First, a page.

Read the latest news about the Detroit Steps Project at DetroitSteps.org
The Detroit Steps Project (DSP) was launched at the SNA Quarterly Meeting on November 3, 2018, with a presentation by Sunnyside resident Pam Parker-Souza. There had been a long-standing idea among neighbors and the Sunnyside Neighborhood Association that the neglected public right-of-way had excellent potential for improvement and could become a local treasure. With renewed interest among SNA members, the idea took hold.
The Detroit Steps are a two-block public stairway in Sunnyside, comprising 186 steps that run from Detroit and Hearst to Detroit and Joost, bisected by Monterey Boulevard.
The DSP is a multi-year and multi-phase endeavor and a community-led beautification project. Project members meet regularly to review progress and plan for improvements. The goal of the DSP Steering Committee is to lead this effort while engaging with the community. Rosaura Valle, Project Lead:
“It is our hope that together we will make the Detroit Steps an appealing and inspirational place for commuters, walkers, and residents. Please do not hesitate to give us your feedback, participate and volunteer with us.”
- Read an archive of all Detroit Steps Project website posts here.
- Contact the Detroit Steps Project: firstname.lastname@example.org.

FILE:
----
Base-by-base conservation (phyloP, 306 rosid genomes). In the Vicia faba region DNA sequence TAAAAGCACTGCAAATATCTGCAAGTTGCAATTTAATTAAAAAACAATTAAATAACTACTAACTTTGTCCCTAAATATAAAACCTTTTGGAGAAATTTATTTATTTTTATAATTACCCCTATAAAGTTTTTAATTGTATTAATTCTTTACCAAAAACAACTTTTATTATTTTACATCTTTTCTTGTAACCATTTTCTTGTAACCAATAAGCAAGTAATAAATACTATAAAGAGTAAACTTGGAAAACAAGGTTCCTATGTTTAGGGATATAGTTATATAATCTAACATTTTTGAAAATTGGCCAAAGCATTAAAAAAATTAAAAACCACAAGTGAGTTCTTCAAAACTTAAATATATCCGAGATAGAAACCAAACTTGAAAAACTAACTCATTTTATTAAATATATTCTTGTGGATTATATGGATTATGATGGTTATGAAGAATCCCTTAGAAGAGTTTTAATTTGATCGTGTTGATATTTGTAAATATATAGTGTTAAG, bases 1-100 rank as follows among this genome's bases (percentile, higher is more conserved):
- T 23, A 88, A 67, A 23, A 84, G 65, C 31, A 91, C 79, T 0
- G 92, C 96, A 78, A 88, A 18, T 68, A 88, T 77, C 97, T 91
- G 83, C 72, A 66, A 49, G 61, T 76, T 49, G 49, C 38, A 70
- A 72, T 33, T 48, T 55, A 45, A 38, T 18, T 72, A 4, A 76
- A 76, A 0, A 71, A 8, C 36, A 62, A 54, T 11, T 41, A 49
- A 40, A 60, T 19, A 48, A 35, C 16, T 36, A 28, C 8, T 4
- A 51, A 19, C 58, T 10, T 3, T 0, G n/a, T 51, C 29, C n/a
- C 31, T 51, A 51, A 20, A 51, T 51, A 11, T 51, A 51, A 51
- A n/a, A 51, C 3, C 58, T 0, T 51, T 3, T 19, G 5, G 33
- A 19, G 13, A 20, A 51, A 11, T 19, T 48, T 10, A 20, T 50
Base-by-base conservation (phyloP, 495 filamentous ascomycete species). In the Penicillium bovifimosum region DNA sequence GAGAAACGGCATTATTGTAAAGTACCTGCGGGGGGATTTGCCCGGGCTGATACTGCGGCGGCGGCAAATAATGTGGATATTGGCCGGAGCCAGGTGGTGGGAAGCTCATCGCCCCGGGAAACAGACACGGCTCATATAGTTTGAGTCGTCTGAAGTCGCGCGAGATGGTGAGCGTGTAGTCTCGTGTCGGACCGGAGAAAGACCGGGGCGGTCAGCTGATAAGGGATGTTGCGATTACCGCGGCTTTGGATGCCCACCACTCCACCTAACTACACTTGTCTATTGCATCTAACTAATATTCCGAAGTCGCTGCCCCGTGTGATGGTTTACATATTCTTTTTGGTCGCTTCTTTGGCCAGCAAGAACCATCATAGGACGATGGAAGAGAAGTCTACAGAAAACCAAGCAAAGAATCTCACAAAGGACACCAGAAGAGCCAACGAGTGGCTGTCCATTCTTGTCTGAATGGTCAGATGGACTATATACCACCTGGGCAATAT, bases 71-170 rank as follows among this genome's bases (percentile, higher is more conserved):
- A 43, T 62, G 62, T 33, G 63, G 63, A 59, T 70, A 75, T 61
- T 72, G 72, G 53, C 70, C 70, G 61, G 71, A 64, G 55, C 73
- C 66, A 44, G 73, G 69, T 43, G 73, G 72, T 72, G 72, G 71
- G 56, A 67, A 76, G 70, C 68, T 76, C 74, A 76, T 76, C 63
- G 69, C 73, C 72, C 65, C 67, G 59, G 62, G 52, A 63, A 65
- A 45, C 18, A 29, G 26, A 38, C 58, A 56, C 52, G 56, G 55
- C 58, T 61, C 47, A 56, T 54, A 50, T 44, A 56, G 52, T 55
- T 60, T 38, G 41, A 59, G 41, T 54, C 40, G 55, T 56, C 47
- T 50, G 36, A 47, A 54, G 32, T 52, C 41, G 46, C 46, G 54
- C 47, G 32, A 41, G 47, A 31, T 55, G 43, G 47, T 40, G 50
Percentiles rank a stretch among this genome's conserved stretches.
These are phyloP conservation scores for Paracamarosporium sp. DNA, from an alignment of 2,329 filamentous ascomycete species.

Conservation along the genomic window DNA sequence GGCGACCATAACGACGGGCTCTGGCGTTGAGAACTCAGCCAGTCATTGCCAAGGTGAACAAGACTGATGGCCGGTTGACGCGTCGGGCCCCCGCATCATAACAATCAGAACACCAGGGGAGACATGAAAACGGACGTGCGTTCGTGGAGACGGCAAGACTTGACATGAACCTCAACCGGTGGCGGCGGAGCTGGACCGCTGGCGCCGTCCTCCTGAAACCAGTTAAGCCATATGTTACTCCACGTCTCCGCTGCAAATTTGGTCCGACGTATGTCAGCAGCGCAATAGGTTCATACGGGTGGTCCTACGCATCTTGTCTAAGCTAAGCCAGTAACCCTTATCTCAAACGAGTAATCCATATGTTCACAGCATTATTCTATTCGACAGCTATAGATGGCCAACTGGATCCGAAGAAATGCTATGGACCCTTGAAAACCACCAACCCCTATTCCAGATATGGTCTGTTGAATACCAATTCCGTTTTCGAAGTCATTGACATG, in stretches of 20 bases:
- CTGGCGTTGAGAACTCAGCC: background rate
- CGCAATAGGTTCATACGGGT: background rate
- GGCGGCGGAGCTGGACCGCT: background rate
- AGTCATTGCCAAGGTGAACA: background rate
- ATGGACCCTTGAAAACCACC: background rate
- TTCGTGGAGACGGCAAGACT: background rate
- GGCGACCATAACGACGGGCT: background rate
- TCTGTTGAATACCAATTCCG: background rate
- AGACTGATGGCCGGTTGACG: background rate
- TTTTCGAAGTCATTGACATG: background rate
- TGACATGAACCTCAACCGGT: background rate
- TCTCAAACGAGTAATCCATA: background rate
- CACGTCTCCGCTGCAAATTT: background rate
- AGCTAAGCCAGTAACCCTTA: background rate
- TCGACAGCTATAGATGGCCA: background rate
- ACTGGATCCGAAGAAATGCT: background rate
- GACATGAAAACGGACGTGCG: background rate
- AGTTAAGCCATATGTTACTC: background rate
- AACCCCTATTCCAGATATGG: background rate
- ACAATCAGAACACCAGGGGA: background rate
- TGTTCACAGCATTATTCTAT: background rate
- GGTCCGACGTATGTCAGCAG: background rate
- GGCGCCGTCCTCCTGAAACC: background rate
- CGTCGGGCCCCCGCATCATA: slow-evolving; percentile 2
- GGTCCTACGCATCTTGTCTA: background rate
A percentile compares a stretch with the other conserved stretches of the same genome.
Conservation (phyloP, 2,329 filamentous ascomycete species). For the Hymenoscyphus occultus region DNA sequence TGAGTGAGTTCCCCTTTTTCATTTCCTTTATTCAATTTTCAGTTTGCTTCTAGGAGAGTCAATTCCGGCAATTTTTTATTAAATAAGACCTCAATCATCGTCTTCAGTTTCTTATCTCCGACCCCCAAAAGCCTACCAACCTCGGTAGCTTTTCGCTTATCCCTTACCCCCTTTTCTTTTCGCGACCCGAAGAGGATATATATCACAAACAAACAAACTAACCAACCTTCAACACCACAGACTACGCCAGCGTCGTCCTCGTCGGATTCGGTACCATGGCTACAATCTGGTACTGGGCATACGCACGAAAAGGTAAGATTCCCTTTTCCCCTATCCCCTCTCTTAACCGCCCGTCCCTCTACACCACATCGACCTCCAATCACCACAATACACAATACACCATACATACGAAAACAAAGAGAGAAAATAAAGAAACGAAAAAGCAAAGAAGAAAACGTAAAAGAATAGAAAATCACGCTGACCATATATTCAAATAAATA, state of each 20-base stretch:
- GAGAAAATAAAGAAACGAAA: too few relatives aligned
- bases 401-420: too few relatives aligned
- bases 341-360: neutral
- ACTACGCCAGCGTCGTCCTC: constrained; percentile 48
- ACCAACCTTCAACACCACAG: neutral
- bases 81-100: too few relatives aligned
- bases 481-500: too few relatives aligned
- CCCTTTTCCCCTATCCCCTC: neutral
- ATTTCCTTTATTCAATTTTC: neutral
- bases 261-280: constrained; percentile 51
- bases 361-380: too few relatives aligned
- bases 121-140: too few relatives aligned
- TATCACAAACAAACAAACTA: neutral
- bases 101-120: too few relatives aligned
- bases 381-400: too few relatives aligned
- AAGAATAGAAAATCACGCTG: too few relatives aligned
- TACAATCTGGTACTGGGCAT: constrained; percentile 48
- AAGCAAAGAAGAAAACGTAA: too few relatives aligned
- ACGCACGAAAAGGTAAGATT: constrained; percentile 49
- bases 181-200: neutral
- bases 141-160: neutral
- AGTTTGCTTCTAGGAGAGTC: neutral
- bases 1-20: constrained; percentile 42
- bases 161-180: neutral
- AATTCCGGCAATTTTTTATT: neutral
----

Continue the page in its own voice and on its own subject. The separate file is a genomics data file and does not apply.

- Donate to the Detroit Steps Project — earmark your contribution by typing “DSP” in the Notes section when paying by Paypal (or send a check).
The Story of the Detroit Steps Project
A Troubled Spot
Both sections of the Steps—the Lower Steps from Hearst to Monterey, and the Upper Steps from Monterey to Joost—have been unattractive for many years, blighted by overgrowth and neglect, and prone to illegal dumping and loitering. There are significant safety hazards all along the Steps for pedestrians, especially children and seniors, and they are dangerous after dark for lack of appropriate lighting.
Beginning in 2019, DSP volunteers began their work by focusing on lighting, and improving the steps with landscaping, with a long-term view toward decorating them with artwork. Outreach to the families living adjacent to the Steps brought forth many interested residents willing to participate in the process of beautification, cleanup, and fund-raising. A community has grown up around the aims of the Project—a true local groundswell of support. See photos from the Kick-Off Event here.
Through District 7 Participatory Budgeting in 2019, they secured $25,000 in funding, awarded in June. The money was earmarked by the City to improve and beautify the steps. Unfortunately, lighting was not included in the winning proposal, due to prohibitive cost. Read more here.
Public Works Improvements
In September 2019, a site visit with assigned Dept of Public Works Project Manager Jonathan Goldberg was the opportunity for the Project’s sponsors to demonstrate the need for repairing structural problems with the Steps and surrounding retaining walls, pavements, and handrails. The issue of regular pruning of trees adjacent to the Steps was also addressed. DSP volunteers are in regular contact with the Dept Public Works to coordinate improvement.
The DSP steering committee decided to allocate the participatory Budget funding to the replacement of the present unsightly chain link fence at the top of the Lower Steps at Monterey Blvd. Additionally, the installation of a water meter was made possible through an additional $20,000, thanks to a DPW-SFPUC partnership.